Reflections to start the week
Monday, September 8, 2014
A family friend raising two young boys used to send them off to school each morning with this advice: Be a distinctive Christian today. Implicit in that challenge: It was up to them to figure out what that meant that day. St. Augustine, when celebrating the eucharist in North Africa in the 4th century, held up the bread and wine and told his congregation: See who you are. Be who you are. He left it to that congregation, convening at a time when the world was falling apart, to figure out what it meant to be the body of Christ. In baptism, perhaps my favorite goose-bump moment occurs when the priest makes the sign of the cross on the forehead of the candidate, using oil blessed by the bishop. The oil immediately seeps into the skin, invisible but indissoluble. In that moment, a new identity emerges, as the priest says: You are sealed by the Holy Spirit in baptism and marked as Christ’s own forever. Each baptized person is then and thus called to go into the world figuring out what it means to bear that new identity.
What are the marks of identity in your life indicating the faith you embrace? Or as one preacher noted: If you were arrested for being a Christian, if you were arrested for being a person of faith, would there be enough evidence to convict you? These questions are meant as challenge not judgment. I want to raise them this Monday morning because if our faith shapes the way we live, that’s worth nothing. If it doesn’t shape the way we live, if it doesn’t in some way call us to a new way of life, then why bother?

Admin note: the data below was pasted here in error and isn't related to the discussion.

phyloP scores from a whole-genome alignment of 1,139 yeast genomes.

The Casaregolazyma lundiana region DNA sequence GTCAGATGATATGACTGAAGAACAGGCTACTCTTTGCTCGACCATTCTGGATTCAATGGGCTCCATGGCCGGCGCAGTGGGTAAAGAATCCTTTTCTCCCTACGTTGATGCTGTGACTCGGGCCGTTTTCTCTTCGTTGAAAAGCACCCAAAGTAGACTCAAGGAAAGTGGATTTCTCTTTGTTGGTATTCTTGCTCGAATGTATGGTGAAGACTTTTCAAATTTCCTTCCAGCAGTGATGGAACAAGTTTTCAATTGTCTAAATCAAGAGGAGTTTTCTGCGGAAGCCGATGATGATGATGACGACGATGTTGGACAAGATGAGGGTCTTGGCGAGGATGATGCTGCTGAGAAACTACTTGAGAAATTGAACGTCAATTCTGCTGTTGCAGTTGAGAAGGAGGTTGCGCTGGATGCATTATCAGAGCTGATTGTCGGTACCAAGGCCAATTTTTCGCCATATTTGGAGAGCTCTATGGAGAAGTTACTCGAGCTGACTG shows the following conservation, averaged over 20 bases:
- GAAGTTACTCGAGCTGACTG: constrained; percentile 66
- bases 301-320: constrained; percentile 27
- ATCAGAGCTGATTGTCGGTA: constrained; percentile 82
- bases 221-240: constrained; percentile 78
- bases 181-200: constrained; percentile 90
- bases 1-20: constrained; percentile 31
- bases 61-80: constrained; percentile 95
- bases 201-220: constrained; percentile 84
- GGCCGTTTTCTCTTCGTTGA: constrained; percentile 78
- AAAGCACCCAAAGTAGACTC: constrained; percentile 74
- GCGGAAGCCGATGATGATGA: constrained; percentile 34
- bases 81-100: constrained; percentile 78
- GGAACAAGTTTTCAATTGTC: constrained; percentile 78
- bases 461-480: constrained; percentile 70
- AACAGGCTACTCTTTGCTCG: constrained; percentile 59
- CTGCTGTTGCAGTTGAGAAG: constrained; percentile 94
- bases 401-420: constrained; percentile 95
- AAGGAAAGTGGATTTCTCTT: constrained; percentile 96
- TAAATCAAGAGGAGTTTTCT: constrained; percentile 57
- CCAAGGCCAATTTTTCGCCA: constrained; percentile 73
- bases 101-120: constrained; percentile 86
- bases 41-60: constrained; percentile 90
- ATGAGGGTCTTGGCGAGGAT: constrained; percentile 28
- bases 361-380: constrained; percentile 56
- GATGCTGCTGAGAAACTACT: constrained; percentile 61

I want to raise them because as I’ve been doing reading about why religious observance is dwindling, I hear consistent comments from those identified as “nones”, those who claim no religious observance. When these folks are asked to describe Christians, they often refer to people who are self-righteous, hypocritical, judgmental, boring, and often, by the way, constitutionally averse to having a good time. Ouch. Too often, in our culture, being a Christian has become identified with taking a particular point of view on one particular social issue, insisting on everyone’s agreement, claiming to be in the right, which has a way of creating division, making somebody else wrong. Way too often, Christians have been on the wrong side of history in terms of issues of justice and peace.
The Acts of the Apostles paints another picture. It tells us that the early church grew exponentially because outsiders looked in at the community of faith, and said: See how they love one another. It grew because people who had been disposable in that culture, children and widows and slaves and aliens were included, were cared for. The doors of welcome and inclusion were surprisingly wide open. What would outsiders conclude from looking at your community of faith, or mine? I confess that I may be the most conflict averse person on the globe, so I hear the challenge from N.T. Wright and G.K. Chesterton (below). We are called to make a difference, even if it stirs things up. And as Christ’s followers, as Christ’s own, we are called to do so in a spirit of love, practicing forgiveness and compassion and kindness and joy. What might that look like today?
– Jay Sidebotham
Let your light so shine before others, that they may see your good works and give glory to your Father who is in heaven. -Matthew 5:16
Jesus promised his disciples three things-that they would be completely fearless, absurdly happy, and in constant trouble. -G.K.Chesterton
Everywhere St. Paul went, there was a riot. Everywhere I go, they serve tea. You have to ask, are we doing something wrong?” -N.T. Wright
Rev. Jay Sidebotham
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